Licensing pacts for a miniseries to channels in Germany, Italy and Denmark don’t usually get much attention among industry insiders in the U.S. and the U.K. But last week’s news that the “The Night Manager” had been licensed to channels in Europe and other markets drew unusual interest, not because of the program but because of the seller: IMG.
IMG arranged the international sales pacts for “Night Manager,” the high-profile BBC-AMC co-production that stars Hugh Laurie and Tom Hiddleston in an espionage drama based on the John le Carre novel of the same name. The deals reflect an effort underway at WME-IMG to expand the company’s operations to include program sales on behalf of clients. It’s an effort to take advantage of the reach and relationships that IMG has with TV outlets around the world, after decades of handling sports rights to events such as Wimbledon. And it’s another sign of how the largest talent agencies are branching out into all manner of new businesses in an effort to diversify and grow.
IMG’s expansion into distribution of scripted programming inevitably raises questions about the potential for conflicts of interest with WME clients. Could a deal point or other opportunity arise as part of a sales process that would be more beneficial to WME-IMG than it would for the creatives behind the show?
The “Night Manager” sales spurred chatter on both sides of the pond that WME-IMG is poised to aggressively chase program sales pacts in competition with production-distribution entities that they do business with on behalf of clients. It was noted that the “Night Manager” sales announcement came a few days before WME served as a co-sponsor with BAFTA/LA, Technicolor, Pinewood Studios and others of Tuesday’s U.K./U.S. TV Summit that brought top U.S. and U.K. producers together at the London hotel in West Hollywood.
Speculation about WME-IMG’s ambition on the TV distribution front is overstated, according to WME TV chief Rick Rosen. Arranging program sales for projects on behalf of clients where possible is a goal but there is no intent to significantly ramp up IMG as a third-party distributor of TV programs, he said. “The Night Manager” sales came about because WME not only packaged the project but arranged the financing with London-based producer Ink Factory, which covered the production deficit on its own. That gave Ink Factory the leverage with BBC and AMC to retain some international rights (AMC grabbed the project for its portfolio of international channels) and North American home entertainment rights, which IMG set up with Sony Pictures Entertainment. “Night Manager” is set to premiere next year on BBC and AMC.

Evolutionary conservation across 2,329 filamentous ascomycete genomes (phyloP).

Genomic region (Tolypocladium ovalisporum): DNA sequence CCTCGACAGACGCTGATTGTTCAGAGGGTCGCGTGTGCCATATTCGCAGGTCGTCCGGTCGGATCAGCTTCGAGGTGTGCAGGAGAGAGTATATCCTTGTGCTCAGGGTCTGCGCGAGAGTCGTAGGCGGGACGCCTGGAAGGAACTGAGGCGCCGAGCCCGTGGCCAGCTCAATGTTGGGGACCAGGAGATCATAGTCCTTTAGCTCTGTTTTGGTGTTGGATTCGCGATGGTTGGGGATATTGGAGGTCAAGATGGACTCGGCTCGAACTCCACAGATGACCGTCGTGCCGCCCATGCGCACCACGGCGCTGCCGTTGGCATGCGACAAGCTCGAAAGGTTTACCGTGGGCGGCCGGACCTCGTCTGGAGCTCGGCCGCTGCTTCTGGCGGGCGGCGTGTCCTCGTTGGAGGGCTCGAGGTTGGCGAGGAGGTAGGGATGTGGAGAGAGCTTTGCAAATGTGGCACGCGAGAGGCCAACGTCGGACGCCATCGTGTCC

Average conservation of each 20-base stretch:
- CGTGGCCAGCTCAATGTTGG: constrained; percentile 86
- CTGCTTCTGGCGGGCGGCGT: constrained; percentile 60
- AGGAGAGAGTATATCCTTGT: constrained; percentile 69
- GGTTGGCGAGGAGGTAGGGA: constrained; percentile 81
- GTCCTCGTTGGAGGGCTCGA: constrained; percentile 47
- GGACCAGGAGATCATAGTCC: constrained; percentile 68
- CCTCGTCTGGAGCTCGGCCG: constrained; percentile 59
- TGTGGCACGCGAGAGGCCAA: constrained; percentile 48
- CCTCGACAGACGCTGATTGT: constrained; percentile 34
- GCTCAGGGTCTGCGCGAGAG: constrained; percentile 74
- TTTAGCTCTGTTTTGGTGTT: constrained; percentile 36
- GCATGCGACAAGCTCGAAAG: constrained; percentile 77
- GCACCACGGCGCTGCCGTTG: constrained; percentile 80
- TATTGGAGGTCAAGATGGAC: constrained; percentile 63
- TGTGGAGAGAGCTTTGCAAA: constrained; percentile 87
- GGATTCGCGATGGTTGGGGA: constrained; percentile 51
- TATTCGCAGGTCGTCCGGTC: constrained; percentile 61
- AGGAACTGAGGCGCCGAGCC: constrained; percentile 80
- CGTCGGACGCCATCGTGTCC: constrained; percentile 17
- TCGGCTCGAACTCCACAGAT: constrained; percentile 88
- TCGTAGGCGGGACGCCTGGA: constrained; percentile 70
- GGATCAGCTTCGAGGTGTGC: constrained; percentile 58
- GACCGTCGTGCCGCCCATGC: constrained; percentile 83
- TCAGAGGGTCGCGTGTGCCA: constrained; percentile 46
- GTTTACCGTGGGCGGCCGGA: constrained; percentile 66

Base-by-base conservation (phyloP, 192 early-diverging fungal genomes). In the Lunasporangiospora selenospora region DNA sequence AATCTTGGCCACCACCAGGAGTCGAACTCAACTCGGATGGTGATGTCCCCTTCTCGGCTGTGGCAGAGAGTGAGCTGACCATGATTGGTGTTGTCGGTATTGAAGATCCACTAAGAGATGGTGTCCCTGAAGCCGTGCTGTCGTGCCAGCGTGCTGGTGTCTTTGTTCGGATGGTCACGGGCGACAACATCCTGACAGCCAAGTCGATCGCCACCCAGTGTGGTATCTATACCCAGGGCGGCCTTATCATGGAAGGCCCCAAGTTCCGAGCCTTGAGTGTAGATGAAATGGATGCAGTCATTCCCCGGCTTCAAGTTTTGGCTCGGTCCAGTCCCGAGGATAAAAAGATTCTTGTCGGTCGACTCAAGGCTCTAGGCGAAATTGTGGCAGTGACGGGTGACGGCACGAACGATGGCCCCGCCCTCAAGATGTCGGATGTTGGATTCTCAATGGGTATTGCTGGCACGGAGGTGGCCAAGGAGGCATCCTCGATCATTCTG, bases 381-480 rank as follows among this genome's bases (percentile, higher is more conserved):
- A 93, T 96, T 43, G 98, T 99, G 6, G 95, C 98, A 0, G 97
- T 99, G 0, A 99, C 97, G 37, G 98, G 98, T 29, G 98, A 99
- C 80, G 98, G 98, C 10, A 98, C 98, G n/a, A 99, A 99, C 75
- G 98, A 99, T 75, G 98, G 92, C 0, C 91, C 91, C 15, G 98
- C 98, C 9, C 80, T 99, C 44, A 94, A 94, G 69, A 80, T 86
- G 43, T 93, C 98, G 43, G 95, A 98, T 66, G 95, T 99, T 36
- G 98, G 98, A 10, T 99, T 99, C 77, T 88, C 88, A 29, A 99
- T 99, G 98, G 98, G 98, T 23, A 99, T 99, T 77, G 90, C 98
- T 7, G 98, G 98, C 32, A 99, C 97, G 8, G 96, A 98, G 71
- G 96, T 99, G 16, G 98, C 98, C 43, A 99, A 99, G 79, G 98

Rosen likens the arrangement to the way talent agencies for years have helped clients set up financing and distribution for independent films. The explosive growth of the worldwide TV market has opened up myriad options for financing and distributing TV programs. The agency has also handled direct sales of books to publishers in foreign territories on behalf of clients for years. With “Night Manager,” the agency will be compensated through a sales fee in the same way indie film deals have been long been structured.
Chris Rice of WME’s global finance and distribution team has of late been focusing on television ventures on behalf of WME-IMG clients. Rosen emphasized that IMG handling “Night Manager” was beneficial to all clients involved because the sales fee was lower than the distribution fees that would have likely been charged by BBC, AMC or a third-party company.
“Now that the television business is in this explosive period, film financiers and others are looking at the TV business in other ways,” Rosen said. “This presents a lot of opportunities for our clients to be empowered in new ways.”
Expanding WME-IMG beyond representation into content and distribution is a goal for the agency since its 2014 merger with IMG, as co-CEO Ari Emanuel has articulated. TV presents clear opportunities because of IMG’s existing sports-focused infrastructure with more than 100 offices around the world.
“We have people who are talking to the heads of networks about Wimbledon, about the U.S. Open. Now we have something else to talk to them about,” Rosen said. “This is an outgrowth of our reach through IMG.”
But even with that size and the formidable roster of creative talent on the WME side, significant distribution opportunities for IMG will probably be limited just as they are for other independent players. The major U.S. media congloms rarely part with international rights as they are crucial to the profitability of programs. But when clients bring leverage to the table, with star power or independent financing, the prospect of IMG handling distribution will be a benefit, not a conflict. Rosen said.
“The television world is changing. It’s not 1990 any more,” Rosen said. “You can’t sit stagnant and not look for ways to grow. And we’re always looking for new ways to service our clients.”